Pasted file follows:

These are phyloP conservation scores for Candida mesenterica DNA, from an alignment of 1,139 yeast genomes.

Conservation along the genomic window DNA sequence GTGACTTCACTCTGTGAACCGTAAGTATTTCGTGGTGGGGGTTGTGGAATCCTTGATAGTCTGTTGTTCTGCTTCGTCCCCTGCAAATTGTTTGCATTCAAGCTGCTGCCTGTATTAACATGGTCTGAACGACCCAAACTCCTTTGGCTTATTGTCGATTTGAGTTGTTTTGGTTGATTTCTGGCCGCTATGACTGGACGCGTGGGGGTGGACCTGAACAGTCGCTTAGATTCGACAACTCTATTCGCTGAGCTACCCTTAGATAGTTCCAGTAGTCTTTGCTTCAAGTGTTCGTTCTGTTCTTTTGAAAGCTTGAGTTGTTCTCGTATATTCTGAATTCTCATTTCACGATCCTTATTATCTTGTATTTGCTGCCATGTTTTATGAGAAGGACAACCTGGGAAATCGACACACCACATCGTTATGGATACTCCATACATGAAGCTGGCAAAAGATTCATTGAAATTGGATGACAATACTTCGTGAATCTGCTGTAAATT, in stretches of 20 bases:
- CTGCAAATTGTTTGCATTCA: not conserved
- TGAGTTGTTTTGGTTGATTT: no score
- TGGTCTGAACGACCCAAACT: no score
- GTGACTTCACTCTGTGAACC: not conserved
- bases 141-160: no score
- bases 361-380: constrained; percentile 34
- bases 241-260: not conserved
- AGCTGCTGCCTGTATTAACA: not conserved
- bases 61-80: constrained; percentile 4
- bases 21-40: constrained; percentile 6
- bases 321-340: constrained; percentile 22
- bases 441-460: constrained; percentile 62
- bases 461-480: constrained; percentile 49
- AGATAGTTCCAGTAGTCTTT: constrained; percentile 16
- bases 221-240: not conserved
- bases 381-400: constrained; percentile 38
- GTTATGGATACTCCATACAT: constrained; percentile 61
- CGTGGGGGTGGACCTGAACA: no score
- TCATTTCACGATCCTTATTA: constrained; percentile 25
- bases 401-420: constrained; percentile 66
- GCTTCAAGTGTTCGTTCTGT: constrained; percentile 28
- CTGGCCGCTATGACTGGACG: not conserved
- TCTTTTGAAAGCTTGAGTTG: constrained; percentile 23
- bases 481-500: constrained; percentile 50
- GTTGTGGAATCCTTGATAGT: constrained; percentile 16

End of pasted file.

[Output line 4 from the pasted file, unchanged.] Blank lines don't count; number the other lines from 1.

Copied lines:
- TGAGTTGTTTTGGTTGATTT: no score